A long-time Alberta Liberal organizer admits the party has hit its lowest point after winning only four per cent of the vote and electing only one candidate to the legislature.
"We, at this point, have hit rock bottom," said Karen Sevcik, who ran for the Liberals in Edmonton-Glenora. "The base we are at right now are our core supporters."
The party lacks a party president and a permanent leader. They were only able to run candidates in 56 of 87 ridings. Of the five Liberals elected in 2012, only two stood for re-election.
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The NDP sweep in Edmonton brought down Laurie Blakeman, who had been the Liberal MLA for Edmonton-Centre since 1997.
David Swann, the party's interim leader, was re-elected in Calgary-Mountain View. He will sit as the only Liberal in the legislature.
After the results became clear, Swann tried to be optimistic about the end of 44 years of Progressive Conservative governments.
"Alberta you have spoken," he told cheering supporters in Calgary. "You voted for change and frankly it's about time."
Sadly for Swann, the change Albertans chose was the NDP. The Liberals were unable to take advantage of voter discontent, which frustrated Sevick while she was campaigning.
"I was disappointed that my party wasn't strong enough, or was able to show them we could do it too," she said. "It was hard to convince them because they saw the sea of orange signs that I had seen walking around their neighbourhoods."
The Liberal campaign was managed by Raj Sherman, who stepped down as party leader in January.
When asked about challenges he faced going into the campaign, Sherman admitted his own resignation was one of them. At the time, he expected the election wouldn't take place until 2016.
"I will take full — I don't know if I should use the word — blame or credit," he said before thanking Swann for stepping up as interim leader.
Things weren't always so dire for the Liberals. In 1993, the party won 32 of 83 seats in the legislature. The PCs, led for the first time by Ralph Klein, won the remaining 51.
The late Laurence Decore was Liberal leader and had built the party to where it could pose a serious challenge to the governing Tories.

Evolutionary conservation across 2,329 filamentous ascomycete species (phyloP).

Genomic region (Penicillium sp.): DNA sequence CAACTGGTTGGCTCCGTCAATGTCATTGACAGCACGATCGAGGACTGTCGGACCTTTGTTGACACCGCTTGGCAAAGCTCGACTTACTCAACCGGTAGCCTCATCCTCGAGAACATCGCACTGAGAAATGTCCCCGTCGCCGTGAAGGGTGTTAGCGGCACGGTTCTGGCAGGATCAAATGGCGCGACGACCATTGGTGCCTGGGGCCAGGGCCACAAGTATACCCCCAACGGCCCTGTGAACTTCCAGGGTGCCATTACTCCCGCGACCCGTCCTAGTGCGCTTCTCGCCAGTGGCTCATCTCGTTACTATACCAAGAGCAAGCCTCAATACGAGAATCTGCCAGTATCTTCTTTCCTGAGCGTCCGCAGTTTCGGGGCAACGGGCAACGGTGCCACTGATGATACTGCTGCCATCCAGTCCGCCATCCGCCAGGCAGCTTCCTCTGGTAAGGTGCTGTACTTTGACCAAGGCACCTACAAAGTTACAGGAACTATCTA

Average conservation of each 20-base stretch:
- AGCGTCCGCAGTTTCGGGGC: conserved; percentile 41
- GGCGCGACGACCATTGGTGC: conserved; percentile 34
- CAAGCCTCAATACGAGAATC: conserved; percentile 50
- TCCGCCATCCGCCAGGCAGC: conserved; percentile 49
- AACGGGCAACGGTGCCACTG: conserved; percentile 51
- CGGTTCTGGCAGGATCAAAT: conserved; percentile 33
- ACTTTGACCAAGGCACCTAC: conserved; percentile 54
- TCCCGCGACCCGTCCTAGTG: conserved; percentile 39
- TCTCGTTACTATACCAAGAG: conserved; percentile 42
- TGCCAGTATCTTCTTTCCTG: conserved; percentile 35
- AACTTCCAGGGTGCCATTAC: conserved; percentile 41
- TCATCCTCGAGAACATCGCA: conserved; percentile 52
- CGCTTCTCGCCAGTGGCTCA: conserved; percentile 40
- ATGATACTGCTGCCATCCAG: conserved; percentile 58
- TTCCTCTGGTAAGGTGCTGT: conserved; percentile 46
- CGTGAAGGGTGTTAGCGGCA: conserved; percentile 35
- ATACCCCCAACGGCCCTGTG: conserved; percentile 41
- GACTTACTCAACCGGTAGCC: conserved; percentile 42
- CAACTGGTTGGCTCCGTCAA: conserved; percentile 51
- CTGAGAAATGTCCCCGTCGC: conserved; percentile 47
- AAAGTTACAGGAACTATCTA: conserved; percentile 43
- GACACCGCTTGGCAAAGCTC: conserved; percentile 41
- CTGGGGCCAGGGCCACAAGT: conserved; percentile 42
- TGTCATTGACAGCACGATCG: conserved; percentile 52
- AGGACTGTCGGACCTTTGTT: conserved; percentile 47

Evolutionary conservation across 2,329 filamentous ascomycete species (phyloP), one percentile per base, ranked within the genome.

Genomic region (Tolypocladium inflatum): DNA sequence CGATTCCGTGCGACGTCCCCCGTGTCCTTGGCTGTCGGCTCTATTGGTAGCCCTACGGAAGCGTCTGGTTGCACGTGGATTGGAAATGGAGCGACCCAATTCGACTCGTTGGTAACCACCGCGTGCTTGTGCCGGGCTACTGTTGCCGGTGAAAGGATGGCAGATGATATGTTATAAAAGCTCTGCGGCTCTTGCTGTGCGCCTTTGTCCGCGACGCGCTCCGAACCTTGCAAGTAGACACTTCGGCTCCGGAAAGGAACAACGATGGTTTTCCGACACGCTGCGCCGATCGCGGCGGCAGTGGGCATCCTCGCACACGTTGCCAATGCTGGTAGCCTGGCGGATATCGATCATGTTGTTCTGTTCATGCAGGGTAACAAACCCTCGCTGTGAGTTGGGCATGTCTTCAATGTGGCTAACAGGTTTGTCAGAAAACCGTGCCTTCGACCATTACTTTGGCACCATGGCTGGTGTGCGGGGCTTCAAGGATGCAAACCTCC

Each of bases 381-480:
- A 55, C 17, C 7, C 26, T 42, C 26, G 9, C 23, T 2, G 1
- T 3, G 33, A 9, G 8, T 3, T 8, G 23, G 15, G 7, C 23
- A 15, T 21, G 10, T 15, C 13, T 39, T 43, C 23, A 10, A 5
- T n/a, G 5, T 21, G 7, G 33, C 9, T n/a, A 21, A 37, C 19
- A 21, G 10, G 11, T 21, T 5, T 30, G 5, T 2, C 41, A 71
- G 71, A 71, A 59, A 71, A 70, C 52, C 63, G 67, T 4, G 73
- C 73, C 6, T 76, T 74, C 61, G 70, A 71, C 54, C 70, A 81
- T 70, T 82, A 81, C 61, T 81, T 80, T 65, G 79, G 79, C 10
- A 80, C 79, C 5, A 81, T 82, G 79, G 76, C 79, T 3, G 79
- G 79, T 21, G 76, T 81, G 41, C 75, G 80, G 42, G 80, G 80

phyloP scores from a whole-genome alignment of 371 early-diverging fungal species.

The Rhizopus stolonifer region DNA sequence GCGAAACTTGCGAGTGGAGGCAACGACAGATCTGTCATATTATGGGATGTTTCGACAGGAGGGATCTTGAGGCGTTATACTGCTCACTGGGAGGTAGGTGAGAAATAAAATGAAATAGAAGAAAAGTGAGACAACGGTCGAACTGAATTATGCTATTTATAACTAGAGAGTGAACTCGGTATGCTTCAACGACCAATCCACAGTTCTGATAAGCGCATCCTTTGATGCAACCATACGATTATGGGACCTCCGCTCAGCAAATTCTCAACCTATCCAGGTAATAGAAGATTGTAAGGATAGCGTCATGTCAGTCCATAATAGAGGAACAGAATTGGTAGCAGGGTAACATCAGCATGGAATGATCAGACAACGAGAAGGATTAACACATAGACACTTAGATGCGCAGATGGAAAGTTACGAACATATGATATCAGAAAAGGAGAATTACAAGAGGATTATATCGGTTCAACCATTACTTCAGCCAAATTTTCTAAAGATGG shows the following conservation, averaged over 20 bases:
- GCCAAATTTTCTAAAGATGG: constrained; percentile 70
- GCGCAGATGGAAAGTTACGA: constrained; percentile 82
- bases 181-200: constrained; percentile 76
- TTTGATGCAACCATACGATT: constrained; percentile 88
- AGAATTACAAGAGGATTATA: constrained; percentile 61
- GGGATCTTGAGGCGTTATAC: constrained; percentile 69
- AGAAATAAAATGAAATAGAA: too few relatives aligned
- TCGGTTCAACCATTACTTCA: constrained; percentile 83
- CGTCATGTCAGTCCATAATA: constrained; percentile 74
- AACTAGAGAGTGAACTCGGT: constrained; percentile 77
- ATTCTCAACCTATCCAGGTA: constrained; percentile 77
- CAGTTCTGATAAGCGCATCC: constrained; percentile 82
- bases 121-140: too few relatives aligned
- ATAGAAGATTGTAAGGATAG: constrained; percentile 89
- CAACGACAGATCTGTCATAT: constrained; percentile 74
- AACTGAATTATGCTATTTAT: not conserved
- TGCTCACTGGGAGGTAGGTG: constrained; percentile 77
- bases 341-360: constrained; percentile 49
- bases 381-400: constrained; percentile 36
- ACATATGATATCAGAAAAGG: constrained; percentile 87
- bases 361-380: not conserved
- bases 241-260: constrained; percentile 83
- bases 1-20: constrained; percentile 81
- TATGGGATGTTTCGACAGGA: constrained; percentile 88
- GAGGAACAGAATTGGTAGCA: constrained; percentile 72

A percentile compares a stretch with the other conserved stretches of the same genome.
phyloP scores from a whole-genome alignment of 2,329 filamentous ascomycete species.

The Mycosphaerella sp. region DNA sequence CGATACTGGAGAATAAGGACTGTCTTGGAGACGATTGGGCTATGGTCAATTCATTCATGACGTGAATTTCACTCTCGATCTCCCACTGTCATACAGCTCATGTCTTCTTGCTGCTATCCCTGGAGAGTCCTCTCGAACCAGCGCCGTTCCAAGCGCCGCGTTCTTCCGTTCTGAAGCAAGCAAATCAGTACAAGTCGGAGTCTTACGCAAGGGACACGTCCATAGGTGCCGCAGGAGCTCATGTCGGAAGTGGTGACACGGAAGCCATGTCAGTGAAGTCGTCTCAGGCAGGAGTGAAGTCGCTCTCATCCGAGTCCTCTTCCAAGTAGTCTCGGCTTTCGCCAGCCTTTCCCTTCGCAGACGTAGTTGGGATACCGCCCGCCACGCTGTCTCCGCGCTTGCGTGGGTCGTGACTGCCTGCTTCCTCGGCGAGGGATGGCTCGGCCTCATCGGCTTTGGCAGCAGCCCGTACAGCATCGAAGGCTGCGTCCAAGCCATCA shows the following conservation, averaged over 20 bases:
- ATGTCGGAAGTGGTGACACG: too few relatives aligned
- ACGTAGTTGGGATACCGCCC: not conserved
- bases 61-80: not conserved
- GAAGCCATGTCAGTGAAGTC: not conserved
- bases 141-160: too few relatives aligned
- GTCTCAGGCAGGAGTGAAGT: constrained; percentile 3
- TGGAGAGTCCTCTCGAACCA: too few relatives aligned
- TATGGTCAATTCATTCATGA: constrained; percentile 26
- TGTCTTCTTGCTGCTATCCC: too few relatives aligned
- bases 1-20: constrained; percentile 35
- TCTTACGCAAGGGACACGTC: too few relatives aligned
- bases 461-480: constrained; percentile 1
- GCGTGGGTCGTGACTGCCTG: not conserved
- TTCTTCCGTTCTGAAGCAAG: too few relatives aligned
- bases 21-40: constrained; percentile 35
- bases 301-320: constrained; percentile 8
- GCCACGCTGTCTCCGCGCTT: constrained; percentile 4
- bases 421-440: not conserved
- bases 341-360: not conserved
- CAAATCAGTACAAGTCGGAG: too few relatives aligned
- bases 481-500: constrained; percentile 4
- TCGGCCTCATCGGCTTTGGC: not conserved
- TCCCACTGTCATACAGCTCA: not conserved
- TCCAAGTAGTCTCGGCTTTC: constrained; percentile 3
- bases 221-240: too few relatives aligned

However, Decore's electoral success proved fleeting. The party elected only 18 MLAs in 1997 and the numbers kept dropping in subsequent elections.
Alex MacDonald was chief of staff when Decore was leader of the Official Opposition.
MacDonald said Decore was successful because he concentrated on developing the grassroots of the party, something he thinks the Liberals have neglected in recent years.
After he was elected leader in September 2011, Sherman convinced MacDonald to return to the party as his special adviser.
However, MacDonald quit after 16 months. He said he couldn't convince Sherman, who was a Conservative MLA before jumping to the Liberals, to focus on appealing to centre-left voters instead of so-called Red Tories. And he said Sherman wasn't interested in rebuilding the party at the constituency level.
Instead, MacDonald said Sherman fell victim to what he calls the "the spotlight syndrome" where a leader focuses on getting news coverage and performance in question period.
""You can't win an election on media coverage," MacDonald said. "You have to go out to the grassroots. That's what [former Wildrose leader] Danielle Smith did."
Sevcik, who worked on campaigns for former Liberal leader Kevin Taft, former deputy Prime Minister Anne McLellan, and former MLA Howard Sapers, agreed with MacDonald's assessment about Sherman. .
"That's not where his strengths were," she said, alluding to rebuilding at the grassroots level.
"And unfortunately, because he was a Conservative, the people who got him elected the first time were not Liberals. So when he won the leadership of the party for the Alberta Liberals, he didn't come with anybody, he didn't come with a team of people."
Sherman conceded that he could have done a better job reaching out to the grassroots
"You know that criticism is valid and I accept that responsibility," he said. "There just weren't enough hours in the day...the government was doing a lot of bad things to people. We have to serve our constituents and we have to hold [the government] accountable."
Sherman suggested he is leaving the party in good shape. The debt has been repaid and there's money in the bank. "And we've got time to rebuild," he added.
Liberals will gather in Edmonton at the end of May to discuss what happens next.
The first order of business is electing a party president to replace Shelley Wark-Martyn, who stepped down to run as a candidate. The party also needs to choose a new leader.
MacDonald said the party needs to find a charismatic individual in their late 30s or early 40s who is willing to spend the seven or eight years required to make personal connections and build from the ground up.
What's needed is "a good Liberal leader with the right kind of bold policy" to make the party attractive again, he said.
As for Sevick, she is contemplating a run for party president. She said the Liberals have to end their talks of merging with other parties.
MacDonald agrees. He noted if the NDP hadn't rejected merger overtures from Swann, they wouldn't be forming the government today.
"They stood on principle ... and look where they are," he said.
"They were right. If they merged with us, this wouldn't have happened."